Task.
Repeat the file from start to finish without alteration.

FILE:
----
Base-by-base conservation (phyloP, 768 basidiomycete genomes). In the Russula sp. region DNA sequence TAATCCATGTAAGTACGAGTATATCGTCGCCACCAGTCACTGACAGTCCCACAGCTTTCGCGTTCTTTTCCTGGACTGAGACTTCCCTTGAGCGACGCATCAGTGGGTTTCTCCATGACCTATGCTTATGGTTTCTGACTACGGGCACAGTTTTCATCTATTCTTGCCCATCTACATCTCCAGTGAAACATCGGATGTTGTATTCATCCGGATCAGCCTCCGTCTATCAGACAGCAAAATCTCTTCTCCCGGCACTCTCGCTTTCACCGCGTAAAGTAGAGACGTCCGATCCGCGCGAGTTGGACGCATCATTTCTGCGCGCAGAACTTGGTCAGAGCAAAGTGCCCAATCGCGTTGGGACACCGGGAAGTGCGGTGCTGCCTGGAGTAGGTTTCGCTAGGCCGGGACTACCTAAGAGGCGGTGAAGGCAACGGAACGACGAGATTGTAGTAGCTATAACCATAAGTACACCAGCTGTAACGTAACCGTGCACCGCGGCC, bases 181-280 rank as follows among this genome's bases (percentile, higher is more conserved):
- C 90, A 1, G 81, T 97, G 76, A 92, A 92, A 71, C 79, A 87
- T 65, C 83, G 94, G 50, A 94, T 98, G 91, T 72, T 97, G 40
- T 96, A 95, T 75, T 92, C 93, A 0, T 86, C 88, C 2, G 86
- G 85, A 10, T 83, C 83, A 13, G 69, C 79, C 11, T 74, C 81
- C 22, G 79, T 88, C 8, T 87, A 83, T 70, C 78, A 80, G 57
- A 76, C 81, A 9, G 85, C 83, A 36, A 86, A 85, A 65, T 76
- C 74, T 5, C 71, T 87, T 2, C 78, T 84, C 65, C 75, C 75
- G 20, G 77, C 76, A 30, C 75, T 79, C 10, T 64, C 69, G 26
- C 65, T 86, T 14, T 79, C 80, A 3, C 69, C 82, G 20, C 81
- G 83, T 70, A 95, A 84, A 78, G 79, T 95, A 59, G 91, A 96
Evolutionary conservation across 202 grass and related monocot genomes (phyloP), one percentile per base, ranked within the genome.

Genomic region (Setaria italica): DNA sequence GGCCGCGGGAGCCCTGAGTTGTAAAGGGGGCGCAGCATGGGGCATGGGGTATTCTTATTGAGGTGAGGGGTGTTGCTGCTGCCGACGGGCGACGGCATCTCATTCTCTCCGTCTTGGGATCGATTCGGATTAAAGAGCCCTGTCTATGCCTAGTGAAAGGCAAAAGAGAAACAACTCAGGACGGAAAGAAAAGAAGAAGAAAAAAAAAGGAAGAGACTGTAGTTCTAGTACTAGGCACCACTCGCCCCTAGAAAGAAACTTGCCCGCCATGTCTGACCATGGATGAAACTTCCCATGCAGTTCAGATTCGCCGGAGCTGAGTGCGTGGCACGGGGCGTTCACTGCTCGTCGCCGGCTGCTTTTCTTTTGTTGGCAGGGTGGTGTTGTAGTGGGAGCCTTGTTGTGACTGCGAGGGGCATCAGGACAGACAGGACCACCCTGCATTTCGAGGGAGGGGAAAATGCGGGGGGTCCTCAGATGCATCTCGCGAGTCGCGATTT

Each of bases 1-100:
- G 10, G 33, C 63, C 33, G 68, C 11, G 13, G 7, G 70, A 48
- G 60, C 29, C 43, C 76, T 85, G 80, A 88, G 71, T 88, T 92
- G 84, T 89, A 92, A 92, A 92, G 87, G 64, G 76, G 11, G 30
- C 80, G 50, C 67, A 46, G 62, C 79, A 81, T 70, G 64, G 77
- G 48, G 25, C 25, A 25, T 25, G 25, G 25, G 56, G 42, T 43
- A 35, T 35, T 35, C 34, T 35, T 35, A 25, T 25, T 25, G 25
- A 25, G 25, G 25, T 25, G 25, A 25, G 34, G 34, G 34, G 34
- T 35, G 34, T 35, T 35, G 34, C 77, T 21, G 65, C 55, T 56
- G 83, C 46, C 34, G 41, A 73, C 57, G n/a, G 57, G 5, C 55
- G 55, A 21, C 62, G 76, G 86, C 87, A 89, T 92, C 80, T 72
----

Base-by-base conservation (phyloP, 768 basidiomycete genomes). In the Russula sp. region DNA sequence TAATCCATGTAAGTACGAGTATATCGTCGCCACCAGTCACTGACAGTCCCACAGCTTTCGCGTTCTTTTCCTGGACTGAGACTTCCCTTGAGCGACGCATCAGTGGGTTTCTCCATGACCTATGCTTATGGTTTCTGACTACGGGCACAGTTTTCATCTATTCTTGCCCATCTACATCTCCAGTGAAACATCGGATGTTGTATTCATCCGGATCAGCCTCCGTCTATCAGACAGCAAAATCTCTTCTCCCGGCACTCTCGCTTTCACCGCGTAAAGTAGAGACGTCCGATCCGCGCGAGTTGGACGCATCATTTCTGCGCGCAGAACTTGGTCAGAGCAAAGTGCCCAATCGCGTTGGGACACCGGGAAGTGCGGTGCTGCCTGGAGTAGGTTTCGCTAGGCCGGGACTACCTAAGAGGCGGTGAAGGCAACGGAACGACGAGATTGTAGTAGCTATAACCATAAGTACACCAGCTGTAACGTAACCGTGCACCGCGGCC, bases 181-280 rank as follows among this genome's bases (percentile, higher is more conserved):
- C 90, A 1, G 81, T 97, G 76, A 92, A 92, A 71, C 79, A 87
- T 65, C 83, G 94, G 50, A 94, T 98, G 91, T 72, T 97, G 40
- T 96, A 95, T 75, T 92, C 93, A 0, T 86, C 88, C 2, G 86
- G 85, A 10, T 83, C 83, A 13, G 69, C 79, C 11, T 74, C 81
- C 22, G 79, T 88, C 8, T 87, A 83, T 70, C 78, A 80, G 57
- A 76, C 81, A 9, G 85, C 83, A 36, A 86, A 85, A 65, T 76
- C 74, T 5, C 71, T 87, T 2, C 78, T 84, C 65, C 75, C 75
- G 20, G 77, C 76, A 30, C 75, T 79, C 10, T 64, C 69, G 26
- C 65, T 86, T 14, T 79, C 80, A 3, C 69, C 82, G 20, C 81
- G 83, T 70, A 95, A 84, A 78, G 79, T 95, A 59, G 91, A 96
Evolutionary conservation across 202 grass and related monocot genomes (phyloP), one percentile per base, ranked within the genome.

Genomic region (Setaria italica): DNA sequence GGCCGCGGGAGCCCTGAGTTGTAAAGGGGGCGCAGCATGGGGCATGGGGTATTCTTATTGAGGTGAGGGGTGTTGCTGCTGCCGACGGGCGACGGCATCTCATTCTCTCCGTCTTGGGATCGATTCGGATTAAAGAGCCCTGTCTATGCCTAGTGAAAGGCAAAAGAGAAACAACTCAGGACGGAAAGAAAAGAAGAAGAAAAAAAAAGGAAGAGACTGTAGTTCTAGTACTAGGCACCACTCGCCCCTAGAAAGAAACTTGCCCGCCATGTCTGACCATGGATGAAACTTCCCATGCAGTTCAGATTCGCCGGAGCTGAGTGCGTGGCACGGGGCGTTCACTGCTCGTCGCCGGCTGCTTTTCTTTTGTTGGCAGGGTGGTGTTGTAGTGGGAGCCTTGTTGTGACTGCGAGGGGCATCAGGACAGACAGGACCACCCTGCATTTCGAGGGAGGGGAAAATGCGGGGGGTCCTCAGATGCATCTCGCGAGTCGCGATTT

Each of bases 1-100:
- G 10, G 33, C 63, C 33, G 68, C 11, G 13, G 7, G 70, A 48
- G 60, C 29, C 43, C 76, T 85, G 80, A 88, G 71, T 88, T 92
- G 84, T 89, A 92, A 92, A 92, G 87, G 64, G 76, G 11, G 30
- C 80, G 50, C 67, A 46, G 62, C 79, A 81, T 70, G 64, G 77
- G 48, G 25, C 25, A 25, T 25, G 25, G 25, G 56, G 42, T 43
- A 35, T 35, T 35, C 34, T 35, T 35, A 25, T 25, T 25, G 25
- A 25, G 25, G 25, T 25, G 25, A 25, G 34, G 34, G 34, G 34
- T 35, G 34, T 35, T 35, G 34, C 77, T 21, G 65, C 55, T 56
- G 83, C 46, C 34, G 41, A 73, C 57, G n/a, G 57, G 5, C 55
- G 55, A 21, C 62, G 76, G 86, C 87, A 89, T 92, C 80, T 72